House of Commons Hansard #147 of the 35th Parliament, 2nd Session. (The original version is on Parliament's site.) The word of the day was tax.

Topics

Criminal Code
Routine Proceedings

3:30 p.m.

Liberal

John Finlay Oxford, ON

moved for leave to introduce Bill C-391, an act to amend the Criminal Code (penalties for sexual offences involving children).

Mr. Speaker, the bill I am introducing today will do three things in amending the Criminal Code of Canada. It will provide a maximum punishment of life in prison with no parole for 25 years if guilty of sexual assault on a child under 8 or a child under 14 who is under the offender's trust or authority or who is dependent on the offender.

It will suggest an increase in the maximum penalty for forcible confinement to 14 years in the case of a parent or ward who confines a child and thereby harms the child's physical or mental health. It will provide assurance that the definition of publication in the case of child pornography covers transmission by electronic mail or posting the material on the Internet or any other electronic net.

I would like to thank those who have supported me in this bill. I look forward to debating this issue in the House in the near future.

(Motions deemed adopted, bill read the first time and printed.)

Committees Of The House
Routine Proceedings

March 19th, 1997 / 3:35 p.m.

Fundy Royal
New Brunswick

Liberal

Paul Zed Parliamentary Secretary to Leader of the Government in the House of Commons

Mr. Speaker, with the consent of the House, I move that the 60th report of the Standing Committee on Procedure and House Affairs tabled in the House today be adopted.

Committees Of The House
Routine Proceedings

3:35 p.m.

The Deputy Speaker

Does the parliamentary secretary have the consent of the House to move his motion?

Committees Of The House
Routine Proceedings

3:35 p.m.

Some hon. members

Agreed.

Committees Of The House
Routine Proceedings

3:35 p.m.

An hon. member

No.

Committees Of The House
Routine Proceedings

3:35 p.m.

Reform

John Williams St. Albert, AB

moved:

That the third report of the Standing Committee on Public Accounts, presented on Monday, October 28, 1996, be concurred in.

Committees Of The House
Routine Proceedings

3:35 p.m.

Bloc

Madeleine Dalphond-Guiral Laval Centre, QC

Mr. Speaker, I am confused. When you are writing with one hand and listening with one ear, mistakes occur. Of course, we allow the report to be tabled, if it is not too late.

Committees Of The House
Routine Proceedings

3:35 p.m.

The Deputy Speaker

Everything is possible in the House if the House gives its consent to reconsider the motion of a few minutes ago.

The House has heard the terms of the motion. Is it the pleasure of the House to adopt the motion?

Committees Of The House
Routine Proceedings

3:35 p.m.

Some hon. members

Agreed.

(Motion agreed to.)

Committees Of The House
Routine Proceedings

3:35 p.m.

Reform

John Williams St. Albert, AB

Mr. Speaker, I am pleased to rise to speak to the concurrence in the third report of this standing This was with regard to the family trusts that the Minister of Finance referred to earlier today in question period when he talked about how he had closed all tax loopholes and accused the other parties of not supporting tax cuts.

When we look at the record of this government as it relates to issues such as family trusts, we find that the record is less than commendable.

Last May, I believe, the auditor general tabled his report regarding the family trust issue. He was very concerned about the situation where about $2 billion had been transferred out of this country on a tax free basis.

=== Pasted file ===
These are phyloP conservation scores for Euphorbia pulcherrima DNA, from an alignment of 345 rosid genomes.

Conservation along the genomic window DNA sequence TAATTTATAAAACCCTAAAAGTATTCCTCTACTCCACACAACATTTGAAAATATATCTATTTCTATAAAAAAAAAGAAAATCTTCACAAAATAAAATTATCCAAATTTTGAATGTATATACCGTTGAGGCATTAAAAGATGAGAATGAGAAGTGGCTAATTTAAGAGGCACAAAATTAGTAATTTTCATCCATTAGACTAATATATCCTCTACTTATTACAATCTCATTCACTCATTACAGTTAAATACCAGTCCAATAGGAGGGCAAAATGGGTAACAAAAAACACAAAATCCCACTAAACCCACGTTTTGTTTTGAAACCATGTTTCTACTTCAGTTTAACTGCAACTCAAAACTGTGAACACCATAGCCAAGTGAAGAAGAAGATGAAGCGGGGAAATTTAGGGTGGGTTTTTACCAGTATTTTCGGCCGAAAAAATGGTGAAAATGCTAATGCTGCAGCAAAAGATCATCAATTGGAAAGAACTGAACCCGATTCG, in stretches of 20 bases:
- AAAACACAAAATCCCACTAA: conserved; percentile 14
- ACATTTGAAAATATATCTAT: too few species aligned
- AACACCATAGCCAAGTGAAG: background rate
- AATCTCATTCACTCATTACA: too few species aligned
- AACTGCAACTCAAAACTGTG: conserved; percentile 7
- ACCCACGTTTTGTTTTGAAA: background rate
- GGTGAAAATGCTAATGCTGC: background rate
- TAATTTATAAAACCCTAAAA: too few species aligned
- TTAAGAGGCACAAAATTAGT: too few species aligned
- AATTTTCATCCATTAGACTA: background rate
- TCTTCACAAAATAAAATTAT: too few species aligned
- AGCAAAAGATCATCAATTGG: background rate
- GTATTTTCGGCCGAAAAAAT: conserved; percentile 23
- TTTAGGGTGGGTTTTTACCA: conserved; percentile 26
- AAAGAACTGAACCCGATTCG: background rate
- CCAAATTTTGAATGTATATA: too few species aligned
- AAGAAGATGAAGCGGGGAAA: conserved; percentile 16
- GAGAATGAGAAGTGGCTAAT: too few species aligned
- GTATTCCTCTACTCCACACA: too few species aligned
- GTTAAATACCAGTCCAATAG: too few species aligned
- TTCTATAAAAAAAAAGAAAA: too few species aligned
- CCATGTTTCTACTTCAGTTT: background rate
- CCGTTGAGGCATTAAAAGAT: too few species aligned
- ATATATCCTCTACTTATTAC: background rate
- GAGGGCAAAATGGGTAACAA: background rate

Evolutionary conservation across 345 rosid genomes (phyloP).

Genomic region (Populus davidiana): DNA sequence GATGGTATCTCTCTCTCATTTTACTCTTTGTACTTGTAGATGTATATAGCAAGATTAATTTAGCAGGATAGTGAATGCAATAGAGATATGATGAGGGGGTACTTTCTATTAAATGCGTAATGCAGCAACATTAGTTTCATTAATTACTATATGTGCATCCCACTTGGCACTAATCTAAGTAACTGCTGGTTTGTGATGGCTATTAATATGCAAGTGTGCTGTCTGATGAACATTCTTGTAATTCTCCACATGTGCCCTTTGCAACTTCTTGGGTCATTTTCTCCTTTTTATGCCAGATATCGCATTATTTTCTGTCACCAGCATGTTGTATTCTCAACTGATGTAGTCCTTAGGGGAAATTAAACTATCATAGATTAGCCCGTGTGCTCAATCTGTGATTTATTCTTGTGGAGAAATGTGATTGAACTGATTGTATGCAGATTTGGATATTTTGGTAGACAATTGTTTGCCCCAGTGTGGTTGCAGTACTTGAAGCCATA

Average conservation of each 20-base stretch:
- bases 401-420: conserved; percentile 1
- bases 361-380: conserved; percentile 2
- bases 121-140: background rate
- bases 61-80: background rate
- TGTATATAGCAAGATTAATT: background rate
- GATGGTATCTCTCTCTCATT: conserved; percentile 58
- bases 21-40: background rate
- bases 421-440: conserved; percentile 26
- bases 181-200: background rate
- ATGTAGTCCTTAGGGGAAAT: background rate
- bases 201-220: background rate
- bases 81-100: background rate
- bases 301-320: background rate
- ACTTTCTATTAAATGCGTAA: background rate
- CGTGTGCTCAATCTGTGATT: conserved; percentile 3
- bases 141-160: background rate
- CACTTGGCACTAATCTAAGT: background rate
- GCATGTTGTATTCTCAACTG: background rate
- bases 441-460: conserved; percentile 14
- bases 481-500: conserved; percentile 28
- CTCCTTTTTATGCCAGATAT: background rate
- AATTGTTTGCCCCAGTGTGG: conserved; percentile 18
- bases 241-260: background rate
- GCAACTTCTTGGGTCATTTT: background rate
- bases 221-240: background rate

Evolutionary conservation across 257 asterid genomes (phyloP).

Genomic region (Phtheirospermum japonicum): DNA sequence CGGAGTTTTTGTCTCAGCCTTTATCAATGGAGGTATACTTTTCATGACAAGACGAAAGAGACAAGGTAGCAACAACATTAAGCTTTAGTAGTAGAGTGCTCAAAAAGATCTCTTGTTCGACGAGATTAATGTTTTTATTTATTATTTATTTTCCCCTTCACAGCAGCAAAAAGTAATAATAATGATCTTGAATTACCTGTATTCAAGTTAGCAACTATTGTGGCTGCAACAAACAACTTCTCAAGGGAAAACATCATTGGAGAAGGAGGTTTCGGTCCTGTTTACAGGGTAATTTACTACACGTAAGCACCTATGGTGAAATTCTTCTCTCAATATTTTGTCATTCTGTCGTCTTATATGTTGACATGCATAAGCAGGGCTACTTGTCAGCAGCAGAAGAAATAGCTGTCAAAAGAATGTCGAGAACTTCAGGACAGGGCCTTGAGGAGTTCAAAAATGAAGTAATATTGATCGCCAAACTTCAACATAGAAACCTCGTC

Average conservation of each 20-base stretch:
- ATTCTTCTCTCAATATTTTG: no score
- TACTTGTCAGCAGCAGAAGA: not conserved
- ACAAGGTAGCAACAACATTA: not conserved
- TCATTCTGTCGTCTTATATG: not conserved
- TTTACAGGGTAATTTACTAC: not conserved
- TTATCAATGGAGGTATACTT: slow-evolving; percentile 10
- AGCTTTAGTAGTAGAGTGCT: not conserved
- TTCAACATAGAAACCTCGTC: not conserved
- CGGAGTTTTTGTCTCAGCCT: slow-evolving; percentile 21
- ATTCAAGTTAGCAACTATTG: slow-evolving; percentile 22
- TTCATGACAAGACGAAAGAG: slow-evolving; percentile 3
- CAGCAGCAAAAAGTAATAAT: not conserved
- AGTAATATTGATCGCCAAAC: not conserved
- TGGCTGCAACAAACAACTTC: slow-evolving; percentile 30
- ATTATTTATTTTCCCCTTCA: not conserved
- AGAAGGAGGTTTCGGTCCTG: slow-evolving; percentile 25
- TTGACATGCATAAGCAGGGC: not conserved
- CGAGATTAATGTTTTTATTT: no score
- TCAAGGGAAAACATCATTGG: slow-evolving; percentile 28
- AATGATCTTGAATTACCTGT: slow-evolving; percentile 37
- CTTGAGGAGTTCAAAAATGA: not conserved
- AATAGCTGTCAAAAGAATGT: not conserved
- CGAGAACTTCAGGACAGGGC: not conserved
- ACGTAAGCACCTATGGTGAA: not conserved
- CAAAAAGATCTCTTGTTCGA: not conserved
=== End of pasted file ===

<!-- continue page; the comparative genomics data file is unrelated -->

The transaction happened in 1991 but the present government obviously concurred with the decision of the previous government because it did everything it could in its power to ensure that the decision of the previous government was retained and enforced and it stood by it.

After some months, after it became public, the Minister of Finance stood up in the House with a ways and means motion and closed the loophole but did not close it retroactively. What that meant was the issue of $2 billion moving out of this country tax free by people of very substantial means. It is only people of very substantial means who can have $2 billion to move anywhere, albeit out of the country on a tax free basis.

After the people involved and others who had the same opportunities available to them were able to take advantage of this loophole that had occurred in the law, the Minister of Finance stood in the House and closed the loophole. I find that abominable for the individual small taxpayer of this country.

As the House knows, the Reform Party in its fresh start introduced proposed amendments to the Income Tax Act and proposed that the basic exemption be increased from its current amount of around $5,800 to $7,900. That gives every Canadian in this country, rich or poor, working or otherwise, a tax break. However, it does not focus the tax break on the super rich. It focuses it on the working Canadians who carry this country on their backs.

We found that the Minister of Finance, by his actions and by his collusion with the decisions of the previous government, aided and abetted a situation where hundreds of millions of dollars of taxes went uncollected. On that basis, I find it rather appalling that the Minister of Finance would stand in the House, as the protector of the poor, and accuse the other parties of being otherwise when in fact it was his government that had it in its power to ensure that the rich and super rich pay their share and he did not do so.

These are the types of things that are abhorrent in this country. When we look to our parliamentarians for leadership, we find they make the rules according to those who have access, and for the small individual Canadian who just pays a bit of tax there is no opportunity for him to avoid or in any way escape the long arm of the tax collector. Yet others we find have had opportunities to walk away with what appears to be several hundred million dollars of tax through a small loophole.